Reading proficiency among fourth-graders in Israel has fallen markedly since the COVID-19 pandemic, according to an Education Ministry report released Tuesday.
The findings were based on the Progress in International Reading Literacy Study (PIRLS), an international assessment of reading standards in countries around the globe that is meant to be conducted every five years. The previous study was conducted in 2016, while the most recent results from Israel were gathered in 2022.
While Israel fared slightly better overall than the rest of the countries included in PIRLS, the Education Ministry noted that “in relative terms” reading levels had backtracked to a level similar to 2001’s.
“We’ve gone back 20 years,” the ministry said in the report.
The decline in Israeli scores was among the biggest drops recorded in the OECD, tied for second-worst with Norway and ahead only of Slovenia.
“The drop in reading achievement is a common pattern in many countries, but Israel stands out in a bad light,” the report said.
The report found the fall was more pronounced among students with “strong reading” skills, but still notable among those the Education Ministry considers “weaker.”
It also said the decline was significant among Hebrew speakers. There was no marked change in test scores among Arabic speakers since 2016, which the Education Ministry said “remained low.”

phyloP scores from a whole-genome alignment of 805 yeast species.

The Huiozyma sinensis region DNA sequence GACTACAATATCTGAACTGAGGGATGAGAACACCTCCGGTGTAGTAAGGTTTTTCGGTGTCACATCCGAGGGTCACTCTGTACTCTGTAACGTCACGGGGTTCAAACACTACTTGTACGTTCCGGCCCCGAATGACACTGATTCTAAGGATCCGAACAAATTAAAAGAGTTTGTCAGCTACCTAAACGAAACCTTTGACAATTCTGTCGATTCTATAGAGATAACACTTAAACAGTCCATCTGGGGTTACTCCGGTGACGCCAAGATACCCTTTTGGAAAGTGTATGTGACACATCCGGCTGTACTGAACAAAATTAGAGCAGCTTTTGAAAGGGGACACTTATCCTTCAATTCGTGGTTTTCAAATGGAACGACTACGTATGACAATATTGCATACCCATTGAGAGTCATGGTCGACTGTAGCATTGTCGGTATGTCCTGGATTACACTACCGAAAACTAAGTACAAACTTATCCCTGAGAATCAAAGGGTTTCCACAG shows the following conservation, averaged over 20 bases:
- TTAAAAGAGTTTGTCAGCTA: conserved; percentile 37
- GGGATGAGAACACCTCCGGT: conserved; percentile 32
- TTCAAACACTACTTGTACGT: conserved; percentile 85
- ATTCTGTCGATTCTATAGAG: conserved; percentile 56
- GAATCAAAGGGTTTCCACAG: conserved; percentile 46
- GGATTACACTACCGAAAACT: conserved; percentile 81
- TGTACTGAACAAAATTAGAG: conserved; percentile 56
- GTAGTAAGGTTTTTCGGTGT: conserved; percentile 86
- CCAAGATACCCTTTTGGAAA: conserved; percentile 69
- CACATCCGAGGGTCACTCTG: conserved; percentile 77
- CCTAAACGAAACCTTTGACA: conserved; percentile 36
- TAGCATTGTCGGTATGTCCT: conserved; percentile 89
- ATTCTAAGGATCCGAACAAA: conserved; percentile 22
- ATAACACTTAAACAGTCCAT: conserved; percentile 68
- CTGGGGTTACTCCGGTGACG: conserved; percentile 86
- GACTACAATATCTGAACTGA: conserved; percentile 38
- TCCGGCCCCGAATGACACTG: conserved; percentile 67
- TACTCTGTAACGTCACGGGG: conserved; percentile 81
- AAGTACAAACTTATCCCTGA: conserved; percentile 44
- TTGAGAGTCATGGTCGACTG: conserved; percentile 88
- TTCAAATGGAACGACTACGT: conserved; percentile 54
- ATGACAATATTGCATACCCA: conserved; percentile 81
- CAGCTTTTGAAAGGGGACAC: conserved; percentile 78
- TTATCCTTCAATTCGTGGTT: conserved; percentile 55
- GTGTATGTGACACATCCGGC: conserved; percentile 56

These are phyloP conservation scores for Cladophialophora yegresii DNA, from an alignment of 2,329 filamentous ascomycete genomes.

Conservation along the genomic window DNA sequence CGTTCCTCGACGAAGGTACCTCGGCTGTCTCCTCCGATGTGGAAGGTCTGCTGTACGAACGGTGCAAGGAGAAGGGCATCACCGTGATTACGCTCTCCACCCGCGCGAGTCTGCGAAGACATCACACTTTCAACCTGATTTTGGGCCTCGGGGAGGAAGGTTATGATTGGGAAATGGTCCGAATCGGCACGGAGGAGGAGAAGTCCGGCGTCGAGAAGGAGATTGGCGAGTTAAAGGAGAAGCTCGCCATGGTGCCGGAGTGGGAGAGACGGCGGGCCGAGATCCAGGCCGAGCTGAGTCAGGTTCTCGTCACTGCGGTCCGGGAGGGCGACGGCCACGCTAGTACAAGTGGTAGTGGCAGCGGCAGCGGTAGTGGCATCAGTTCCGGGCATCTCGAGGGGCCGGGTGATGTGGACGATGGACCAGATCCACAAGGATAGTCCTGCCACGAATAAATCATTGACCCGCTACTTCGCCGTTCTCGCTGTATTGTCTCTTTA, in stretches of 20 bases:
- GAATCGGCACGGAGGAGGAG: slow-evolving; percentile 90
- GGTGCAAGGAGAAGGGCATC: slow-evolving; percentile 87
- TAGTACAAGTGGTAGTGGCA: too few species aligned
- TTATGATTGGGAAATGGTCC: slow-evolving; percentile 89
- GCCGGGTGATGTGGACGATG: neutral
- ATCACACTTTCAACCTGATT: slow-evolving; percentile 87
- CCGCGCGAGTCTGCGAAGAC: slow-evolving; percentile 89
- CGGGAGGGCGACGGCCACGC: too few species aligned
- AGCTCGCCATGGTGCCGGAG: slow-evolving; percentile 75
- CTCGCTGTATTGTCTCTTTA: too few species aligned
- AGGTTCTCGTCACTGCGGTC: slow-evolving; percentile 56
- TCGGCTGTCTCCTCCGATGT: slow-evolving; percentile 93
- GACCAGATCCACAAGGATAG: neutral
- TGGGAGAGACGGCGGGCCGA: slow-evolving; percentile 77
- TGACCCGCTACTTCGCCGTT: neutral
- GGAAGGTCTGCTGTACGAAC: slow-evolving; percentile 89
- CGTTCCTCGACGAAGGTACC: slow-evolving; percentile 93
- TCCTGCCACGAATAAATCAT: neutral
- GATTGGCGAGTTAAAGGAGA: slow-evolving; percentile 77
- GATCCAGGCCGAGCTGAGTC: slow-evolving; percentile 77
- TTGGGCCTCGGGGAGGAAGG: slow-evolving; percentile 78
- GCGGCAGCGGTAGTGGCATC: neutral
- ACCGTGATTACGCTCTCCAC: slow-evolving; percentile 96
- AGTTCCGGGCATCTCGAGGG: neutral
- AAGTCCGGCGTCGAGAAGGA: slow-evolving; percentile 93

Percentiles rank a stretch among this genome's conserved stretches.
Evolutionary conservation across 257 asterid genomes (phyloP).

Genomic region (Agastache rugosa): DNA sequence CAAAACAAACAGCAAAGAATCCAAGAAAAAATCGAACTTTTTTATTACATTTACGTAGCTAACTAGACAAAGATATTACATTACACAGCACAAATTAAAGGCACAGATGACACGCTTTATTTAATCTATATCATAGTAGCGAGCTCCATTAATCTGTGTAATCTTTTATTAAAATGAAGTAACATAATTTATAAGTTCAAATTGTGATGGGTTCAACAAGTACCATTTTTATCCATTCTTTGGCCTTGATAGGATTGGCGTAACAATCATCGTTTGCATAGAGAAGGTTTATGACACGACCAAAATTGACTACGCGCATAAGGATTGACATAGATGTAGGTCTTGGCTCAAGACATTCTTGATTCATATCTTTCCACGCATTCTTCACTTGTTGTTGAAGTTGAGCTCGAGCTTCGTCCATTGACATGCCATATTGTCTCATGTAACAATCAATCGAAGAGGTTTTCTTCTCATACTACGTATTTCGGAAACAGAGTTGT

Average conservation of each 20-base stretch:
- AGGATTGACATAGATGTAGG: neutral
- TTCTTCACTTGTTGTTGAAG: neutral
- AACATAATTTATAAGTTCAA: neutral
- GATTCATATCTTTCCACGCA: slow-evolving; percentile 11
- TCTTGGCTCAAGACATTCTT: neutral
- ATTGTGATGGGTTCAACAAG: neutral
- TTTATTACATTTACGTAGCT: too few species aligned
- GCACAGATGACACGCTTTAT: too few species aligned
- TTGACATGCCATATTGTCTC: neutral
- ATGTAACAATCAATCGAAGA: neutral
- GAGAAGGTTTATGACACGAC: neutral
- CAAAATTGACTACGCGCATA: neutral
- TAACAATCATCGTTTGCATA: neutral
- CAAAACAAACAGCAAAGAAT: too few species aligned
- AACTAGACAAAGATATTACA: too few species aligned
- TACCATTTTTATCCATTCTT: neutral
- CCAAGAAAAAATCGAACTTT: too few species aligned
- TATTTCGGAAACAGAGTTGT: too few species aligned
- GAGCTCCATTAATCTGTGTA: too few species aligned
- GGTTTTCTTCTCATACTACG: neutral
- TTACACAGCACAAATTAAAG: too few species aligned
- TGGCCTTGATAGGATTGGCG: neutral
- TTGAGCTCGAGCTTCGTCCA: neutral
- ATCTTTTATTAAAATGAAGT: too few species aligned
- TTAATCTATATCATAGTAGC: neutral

Noting the repeated lockdowns and reliance on remote learning during the pandemic, the ministry said it was “reasonable to assume the coronavirus had a significant influence on the results,” but stressed it was not possible to determine from PIRLS when specifically the changes occurred and if there was indeed a causal relationship.
Responding to the findings, the ministry said it would “examine them in depth” and swiftly draw up a plan to improve literacy at various grade levels.
“The statistics testify to the crisis that the education system is in,” Education Ministry Yoav Kisch said in a statement. “Our mission is to get the system back on track, with an emphasis on outstanding students and helping the grades that were especially hurt by the coronavirus. We have a big challenge ahead of us.”